Someone leeching off my internet?

Discussion in 'Mac Apps and Mac App Store' started by wakerider017, Mar 15, 2007.

  1. wakerider017 macrumors 68000

    wakerider017

    Joined:
    Sep 20, 2006
    Location:
    US of A
    #1
    So I was messing around today and opened up this program called Apple Remote Desktop on my Mac. (It pretty much monitors and manages all the computers on my network.)

    So I have all my computers set to have Static IP addresses increasing from 2 (ex. 192.168.1.2, 192.168.1.3, 192.168.1.4, etc.)

    So today I noticed a device label 192.168.1.105 (This number was automatically assigned by the router)

    I went around the house to make sure no one was using a work computer or a friend had brought over a laptop... Nothing was on... So in a panic I shut off the Wifi and the user was dropped.

    I couldn't figure out how someone could have gotten through my WPA password protection?

    So I just left the Wifi off for the night...

    Hopped on my Wii a few minutes ago to check out the weather channel and it said it could not connect to the network..

    I had forgotten the Wii connects to my wireless router... Turns out I am just a paranoid dummy.
     
  2. GimmeSlack12 macrumors 603

    GimmeSlack12

    Joined:
    Apr 29, 2005
    Location:
    San Francisco
    #2
    You know even if someone was on your network it doesn't mean that they can get to your files on any of your computers. But ultimately, yes you are a paranoid dummy.
     
  3. neyoung macrumors member

    Joined:
    Jan 15, 2007
    #3
    Does checking my DHCP clients table daily put me in the same dummy boat as wakerider?
     
  4. rhoydotp macrumors 6502

    rhoydotp

    Joined:
    Sep 28, 2006
    #4
    if someone was on the network which was password protected, it means that they have the potential to get to your files. access is the first line of defense.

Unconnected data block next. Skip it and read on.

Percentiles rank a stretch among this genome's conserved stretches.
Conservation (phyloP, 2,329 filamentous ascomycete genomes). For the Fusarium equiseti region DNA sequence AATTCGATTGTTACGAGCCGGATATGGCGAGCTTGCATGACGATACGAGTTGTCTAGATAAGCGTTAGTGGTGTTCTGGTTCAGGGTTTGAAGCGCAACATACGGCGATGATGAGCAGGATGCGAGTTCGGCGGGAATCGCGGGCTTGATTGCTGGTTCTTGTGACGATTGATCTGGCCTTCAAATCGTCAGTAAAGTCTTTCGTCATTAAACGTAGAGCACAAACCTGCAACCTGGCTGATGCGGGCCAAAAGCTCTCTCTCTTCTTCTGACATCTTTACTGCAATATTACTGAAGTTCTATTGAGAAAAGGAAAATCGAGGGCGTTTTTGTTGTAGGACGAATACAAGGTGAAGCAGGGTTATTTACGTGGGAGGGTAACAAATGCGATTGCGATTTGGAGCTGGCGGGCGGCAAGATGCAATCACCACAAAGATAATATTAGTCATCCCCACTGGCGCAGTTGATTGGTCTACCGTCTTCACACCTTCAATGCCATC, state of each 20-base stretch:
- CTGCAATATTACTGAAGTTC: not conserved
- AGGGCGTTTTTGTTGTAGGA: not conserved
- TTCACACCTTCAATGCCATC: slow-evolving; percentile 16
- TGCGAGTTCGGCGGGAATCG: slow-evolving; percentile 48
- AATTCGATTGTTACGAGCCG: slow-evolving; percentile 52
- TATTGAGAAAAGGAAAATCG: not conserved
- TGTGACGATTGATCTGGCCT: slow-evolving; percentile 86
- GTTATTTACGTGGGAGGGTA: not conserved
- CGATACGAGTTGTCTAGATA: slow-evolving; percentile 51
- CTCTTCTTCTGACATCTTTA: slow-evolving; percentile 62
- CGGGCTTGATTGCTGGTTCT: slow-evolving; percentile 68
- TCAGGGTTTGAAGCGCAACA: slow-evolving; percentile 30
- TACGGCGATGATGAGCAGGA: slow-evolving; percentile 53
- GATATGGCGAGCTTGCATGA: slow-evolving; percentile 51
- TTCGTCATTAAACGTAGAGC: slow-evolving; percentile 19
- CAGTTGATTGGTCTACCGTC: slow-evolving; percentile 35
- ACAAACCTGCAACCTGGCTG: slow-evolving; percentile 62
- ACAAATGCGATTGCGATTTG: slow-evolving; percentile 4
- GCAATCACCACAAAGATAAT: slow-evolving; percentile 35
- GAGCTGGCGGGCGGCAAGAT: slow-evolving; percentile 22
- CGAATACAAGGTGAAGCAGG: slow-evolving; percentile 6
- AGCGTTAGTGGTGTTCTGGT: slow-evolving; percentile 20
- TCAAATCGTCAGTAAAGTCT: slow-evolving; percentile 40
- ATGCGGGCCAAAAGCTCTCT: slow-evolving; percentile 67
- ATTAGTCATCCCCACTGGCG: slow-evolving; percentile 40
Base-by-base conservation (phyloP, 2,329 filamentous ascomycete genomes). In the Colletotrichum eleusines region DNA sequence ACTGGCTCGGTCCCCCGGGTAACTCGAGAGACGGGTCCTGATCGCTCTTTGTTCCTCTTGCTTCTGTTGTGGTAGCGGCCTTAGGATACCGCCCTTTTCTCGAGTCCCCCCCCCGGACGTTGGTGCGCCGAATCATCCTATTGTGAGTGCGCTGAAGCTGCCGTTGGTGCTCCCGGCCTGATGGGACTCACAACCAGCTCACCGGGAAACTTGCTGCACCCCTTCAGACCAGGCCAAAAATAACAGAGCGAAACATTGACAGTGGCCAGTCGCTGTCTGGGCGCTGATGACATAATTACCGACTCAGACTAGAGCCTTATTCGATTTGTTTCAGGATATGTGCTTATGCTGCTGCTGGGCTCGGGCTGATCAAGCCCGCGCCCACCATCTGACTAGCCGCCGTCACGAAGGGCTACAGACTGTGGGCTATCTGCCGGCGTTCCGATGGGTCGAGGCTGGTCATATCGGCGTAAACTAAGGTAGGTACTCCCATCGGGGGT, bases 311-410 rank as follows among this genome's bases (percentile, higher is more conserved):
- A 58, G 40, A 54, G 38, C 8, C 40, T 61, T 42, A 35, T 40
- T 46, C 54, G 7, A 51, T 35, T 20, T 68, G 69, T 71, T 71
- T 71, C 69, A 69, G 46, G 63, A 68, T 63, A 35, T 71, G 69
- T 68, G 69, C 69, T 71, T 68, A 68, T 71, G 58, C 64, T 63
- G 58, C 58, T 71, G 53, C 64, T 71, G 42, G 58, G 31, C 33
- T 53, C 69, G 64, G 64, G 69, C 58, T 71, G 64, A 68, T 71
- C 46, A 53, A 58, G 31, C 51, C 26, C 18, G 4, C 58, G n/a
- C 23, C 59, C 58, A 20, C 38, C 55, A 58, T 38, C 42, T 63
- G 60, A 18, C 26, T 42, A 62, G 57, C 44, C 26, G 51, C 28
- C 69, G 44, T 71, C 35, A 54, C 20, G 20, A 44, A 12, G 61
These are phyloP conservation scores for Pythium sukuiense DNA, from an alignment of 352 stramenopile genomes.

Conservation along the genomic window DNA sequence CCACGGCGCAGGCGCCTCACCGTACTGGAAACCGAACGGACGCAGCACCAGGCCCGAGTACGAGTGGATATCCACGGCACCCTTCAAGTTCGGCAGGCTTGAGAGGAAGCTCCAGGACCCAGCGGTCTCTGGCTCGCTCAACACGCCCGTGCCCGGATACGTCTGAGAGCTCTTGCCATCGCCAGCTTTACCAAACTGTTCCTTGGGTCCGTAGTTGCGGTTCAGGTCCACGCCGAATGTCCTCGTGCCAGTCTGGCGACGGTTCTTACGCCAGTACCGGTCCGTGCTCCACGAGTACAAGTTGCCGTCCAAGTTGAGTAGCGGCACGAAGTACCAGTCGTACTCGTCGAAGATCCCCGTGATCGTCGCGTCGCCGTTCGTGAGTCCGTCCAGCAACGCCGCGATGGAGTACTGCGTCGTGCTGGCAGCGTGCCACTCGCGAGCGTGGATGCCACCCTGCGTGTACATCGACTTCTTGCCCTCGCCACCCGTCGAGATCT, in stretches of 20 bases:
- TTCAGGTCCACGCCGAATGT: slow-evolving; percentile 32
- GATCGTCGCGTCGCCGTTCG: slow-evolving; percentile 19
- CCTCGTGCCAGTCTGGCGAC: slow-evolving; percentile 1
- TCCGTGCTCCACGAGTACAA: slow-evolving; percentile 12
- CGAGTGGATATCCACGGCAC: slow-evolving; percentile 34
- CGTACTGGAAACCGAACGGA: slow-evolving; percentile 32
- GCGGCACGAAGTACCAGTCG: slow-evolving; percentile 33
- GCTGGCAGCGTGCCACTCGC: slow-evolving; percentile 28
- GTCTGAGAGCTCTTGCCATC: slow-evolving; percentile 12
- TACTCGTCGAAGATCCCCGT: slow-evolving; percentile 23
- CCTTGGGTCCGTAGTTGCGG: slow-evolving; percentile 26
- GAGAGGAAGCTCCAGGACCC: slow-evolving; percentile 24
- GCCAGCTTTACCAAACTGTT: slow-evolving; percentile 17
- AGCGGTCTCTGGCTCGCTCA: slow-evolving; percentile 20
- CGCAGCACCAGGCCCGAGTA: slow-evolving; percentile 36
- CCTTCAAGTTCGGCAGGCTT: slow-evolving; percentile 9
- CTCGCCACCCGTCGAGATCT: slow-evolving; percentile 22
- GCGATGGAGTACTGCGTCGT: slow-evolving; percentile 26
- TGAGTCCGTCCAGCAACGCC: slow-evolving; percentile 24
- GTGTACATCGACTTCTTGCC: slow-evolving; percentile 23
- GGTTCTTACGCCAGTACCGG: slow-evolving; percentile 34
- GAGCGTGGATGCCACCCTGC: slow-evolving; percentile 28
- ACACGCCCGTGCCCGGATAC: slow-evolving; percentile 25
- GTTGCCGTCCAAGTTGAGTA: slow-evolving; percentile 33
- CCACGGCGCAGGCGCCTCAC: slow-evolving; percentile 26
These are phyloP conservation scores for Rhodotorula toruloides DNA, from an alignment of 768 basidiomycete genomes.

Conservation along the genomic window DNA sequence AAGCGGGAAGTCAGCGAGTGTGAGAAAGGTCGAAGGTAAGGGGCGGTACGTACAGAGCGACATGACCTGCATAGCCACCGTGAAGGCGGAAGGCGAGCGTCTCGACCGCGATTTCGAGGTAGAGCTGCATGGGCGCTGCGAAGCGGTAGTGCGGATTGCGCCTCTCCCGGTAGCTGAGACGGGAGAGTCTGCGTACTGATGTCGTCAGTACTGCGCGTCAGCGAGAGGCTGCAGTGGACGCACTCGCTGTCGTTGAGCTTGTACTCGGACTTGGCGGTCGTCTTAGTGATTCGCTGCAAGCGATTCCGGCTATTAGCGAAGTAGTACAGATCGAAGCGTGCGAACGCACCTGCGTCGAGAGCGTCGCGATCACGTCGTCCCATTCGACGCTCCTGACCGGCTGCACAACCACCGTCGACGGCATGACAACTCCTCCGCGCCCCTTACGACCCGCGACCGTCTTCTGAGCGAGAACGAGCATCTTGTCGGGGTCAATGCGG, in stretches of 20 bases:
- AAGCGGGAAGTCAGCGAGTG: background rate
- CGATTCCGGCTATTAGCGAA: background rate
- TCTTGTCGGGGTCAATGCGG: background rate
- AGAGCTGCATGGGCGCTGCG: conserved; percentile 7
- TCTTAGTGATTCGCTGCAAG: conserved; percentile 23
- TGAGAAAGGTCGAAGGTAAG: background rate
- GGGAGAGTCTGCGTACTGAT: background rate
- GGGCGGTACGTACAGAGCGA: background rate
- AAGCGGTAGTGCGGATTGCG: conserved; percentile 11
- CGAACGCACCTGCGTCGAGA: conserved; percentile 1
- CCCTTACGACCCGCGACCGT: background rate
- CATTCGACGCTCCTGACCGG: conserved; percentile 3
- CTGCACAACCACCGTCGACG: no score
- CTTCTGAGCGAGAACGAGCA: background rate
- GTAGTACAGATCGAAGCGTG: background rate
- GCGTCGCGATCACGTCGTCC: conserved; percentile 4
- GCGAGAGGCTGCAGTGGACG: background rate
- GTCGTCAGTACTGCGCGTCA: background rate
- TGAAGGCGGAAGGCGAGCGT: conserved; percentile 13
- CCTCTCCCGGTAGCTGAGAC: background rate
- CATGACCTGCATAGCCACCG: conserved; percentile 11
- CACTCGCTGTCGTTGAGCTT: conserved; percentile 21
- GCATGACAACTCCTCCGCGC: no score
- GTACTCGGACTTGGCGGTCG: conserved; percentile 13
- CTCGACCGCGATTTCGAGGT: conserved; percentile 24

just wondering, how can the router assign an IP if you were using static for your machines? if you don't have dhcp disabled, i will definitely try doing that. also, if you don't mind the hassle, change your IPs to a different segment (i.e 192.168.47.x/24, 10.0.29.x/24, etc)
     
  5. gnasher729 macrumors P6

    gnasher729

    Joined:
    Nov 25, 2005
    #5
    Most likely the router assigns fixed IPs for the machines that it knows, and makes up new IP addresses for the machines it doesn't know. On my router, I have MAC filtering on so that only my own machines can get in, but that is set in a different place from the static IP assignment.
     
  6. dmw007 macrumors G4

    dmw007

    Joined:
    May 26, 2005
    Location:
    Working for MI-6
    #6
    Glad it turned out to be your Wii and not some evil, WiFi leeching neighbor. :p :D :)
     
  7. Sherman Homan macrumors 6502

    Joined:
    Oct 27, 2006
    #7
    Most routers can handle DHCP and accept static addresses. In fact, it is a good thing to be able to assign static addresses for networked services like printers and servers, and reserve a pool of DHCP addresses for clients. It does help to separate your local subnet into those two pools. And no, I don't think that it makes you paranoid to check your network for unknown users!
     

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